Folic Acid Supplementation


Sometimes it seems that the best science results come from keen observation rather than factual knowledge or experimentation. You remember the story of Jenner, don't you? He observed that milkmaids who contracted cowpox seemed not to become infected with smallpox.

Sometimes it seems that the best science results come from keen observation rather than factual knowledge or experimentation. You remember the story of Jenner, don't you? He observed that milkmaids who contracted cowpox seemed not to become infected with smallpox. His observation of a natural phenomenon led him to the hypothesis that prior infection with cowpox provided an immunity to the lethal smallpox. Or, what about Semmelweis? Same thing. Careful and skillful observation led to the realization that the doctor's unwashed hands were responsible for the increases in puerperal fever.

If you explain to my 10 year old daughter that unwashed hands can transmit disease, you are likely to receive a response like, "Well, duh!" Sometimes it is with the light of retrospection that we can have the "Aha" reaction, or as my daughter would put it, "Well, duh!"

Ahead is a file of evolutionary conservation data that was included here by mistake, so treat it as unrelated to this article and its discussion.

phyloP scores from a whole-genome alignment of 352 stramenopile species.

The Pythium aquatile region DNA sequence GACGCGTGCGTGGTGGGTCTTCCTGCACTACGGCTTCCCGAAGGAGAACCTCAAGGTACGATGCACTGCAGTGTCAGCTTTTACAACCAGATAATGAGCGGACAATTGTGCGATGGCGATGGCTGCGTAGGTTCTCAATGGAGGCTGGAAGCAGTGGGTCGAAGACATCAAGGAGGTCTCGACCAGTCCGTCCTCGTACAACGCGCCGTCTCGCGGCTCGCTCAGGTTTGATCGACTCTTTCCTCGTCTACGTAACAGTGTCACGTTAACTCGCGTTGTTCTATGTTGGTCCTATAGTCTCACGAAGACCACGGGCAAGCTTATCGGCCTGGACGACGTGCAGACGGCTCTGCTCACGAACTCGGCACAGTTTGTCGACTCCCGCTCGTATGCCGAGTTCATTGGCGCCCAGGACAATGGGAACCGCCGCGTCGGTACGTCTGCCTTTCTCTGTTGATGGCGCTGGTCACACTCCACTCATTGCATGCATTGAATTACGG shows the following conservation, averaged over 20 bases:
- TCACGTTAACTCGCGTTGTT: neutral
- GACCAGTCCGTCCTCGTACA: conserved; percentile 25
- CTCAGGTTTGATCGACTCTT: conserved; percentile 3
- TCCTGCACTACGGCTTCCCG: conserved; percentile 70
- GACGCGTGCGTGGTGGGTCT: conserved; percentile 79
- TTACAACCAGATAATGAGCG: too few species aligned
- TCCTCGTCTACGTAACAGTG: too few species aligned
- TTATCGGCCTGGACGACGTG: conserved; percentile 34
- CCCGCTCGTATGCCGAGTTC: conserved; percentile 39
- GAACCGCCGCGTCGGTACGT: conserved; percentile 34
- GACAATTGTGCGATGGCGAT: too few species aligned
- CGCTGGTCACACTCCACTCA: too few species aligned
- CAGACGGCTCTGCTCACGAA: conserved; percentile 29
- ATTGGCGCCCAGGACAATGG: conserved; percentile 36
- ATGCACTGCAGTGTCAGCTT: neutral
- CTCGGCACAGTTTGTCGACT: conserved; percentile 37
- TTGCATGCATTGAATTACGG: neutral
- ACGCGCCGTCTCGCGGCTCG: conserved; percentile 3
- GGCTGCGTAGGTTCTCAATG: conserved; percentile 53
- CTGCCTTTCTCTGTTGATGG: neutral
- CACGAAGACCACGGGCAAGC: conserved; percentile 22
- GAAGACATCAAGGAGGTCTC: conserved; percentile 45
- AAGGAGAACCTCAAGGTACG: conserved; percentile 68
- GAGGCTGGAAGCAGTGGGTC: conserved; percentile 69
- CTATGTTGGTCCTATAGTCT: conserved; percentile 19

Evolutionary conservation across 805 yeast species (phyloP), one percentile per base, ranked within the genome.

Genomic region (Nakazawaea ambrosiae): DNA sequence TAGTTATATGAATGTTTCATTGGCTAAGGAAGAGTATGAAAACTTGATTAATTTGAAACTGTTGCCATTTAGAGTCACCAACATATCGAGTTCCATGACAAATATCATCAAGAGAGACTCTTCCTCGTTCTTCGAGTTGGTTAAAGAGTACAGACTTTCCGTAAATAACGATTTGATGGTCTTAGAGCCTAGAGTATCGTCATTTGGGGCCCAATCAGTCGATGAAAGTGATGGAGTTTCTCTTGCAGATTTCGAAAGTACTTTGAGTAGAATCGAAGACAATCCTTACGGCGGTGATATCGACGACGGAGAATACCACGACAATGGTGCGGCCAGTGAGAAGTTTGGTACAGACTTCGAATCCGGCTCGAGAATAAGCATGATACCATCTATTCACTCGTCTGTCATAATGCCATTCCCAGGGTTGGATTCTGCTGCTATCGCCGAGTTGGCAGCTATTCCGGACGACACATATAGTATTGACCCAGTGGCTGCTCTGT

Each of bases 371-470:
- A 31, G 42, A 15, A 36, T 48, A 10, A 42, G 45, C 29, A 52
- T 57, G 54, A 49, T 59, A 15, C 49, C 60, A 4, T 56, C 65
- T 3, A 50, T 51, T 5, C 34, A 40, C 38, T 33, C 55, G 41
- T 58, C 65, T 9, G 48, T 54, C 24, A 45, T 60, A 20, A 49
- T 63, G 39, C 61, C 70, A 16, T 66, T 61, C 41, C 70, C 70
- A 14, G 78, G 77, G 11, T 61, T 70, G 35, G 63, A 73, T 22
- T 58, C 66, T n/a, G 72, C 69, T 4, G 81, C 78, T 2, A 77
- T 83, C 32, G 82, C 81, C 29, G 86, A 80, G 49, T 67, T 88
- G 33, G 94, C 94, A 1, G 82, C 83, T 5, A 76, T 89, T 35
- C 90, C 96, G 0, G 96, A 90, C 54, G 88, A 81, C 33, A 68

This, too, is the story of folic acid (also called folate) supplementation in pregnancy and its role in reducing the frequency of certain birth defects. Today we can look back, armed with the knowledge of folate metabolism by the placenta and fetus, and realize that it should have been obvious how important this vitamin is.

The story begins with the first malignancy to be deemed curable: choriocarcinoma. The first chemotherapeutic agent used successfully on choriocarcinoma was methotrexate. Methotrexate is known to inhibit an enzyme (folate reductase) found in abundance in the placenta. Folate reductase uses folic acid to help make proteins for the developing tissue. Since choriocarcinoma is a malignant form of placental tissue, and since placental tissue is dependent upon folate for its rapid growth and protein synthesis, it was natural to try methotrexate as a treatment. It worked.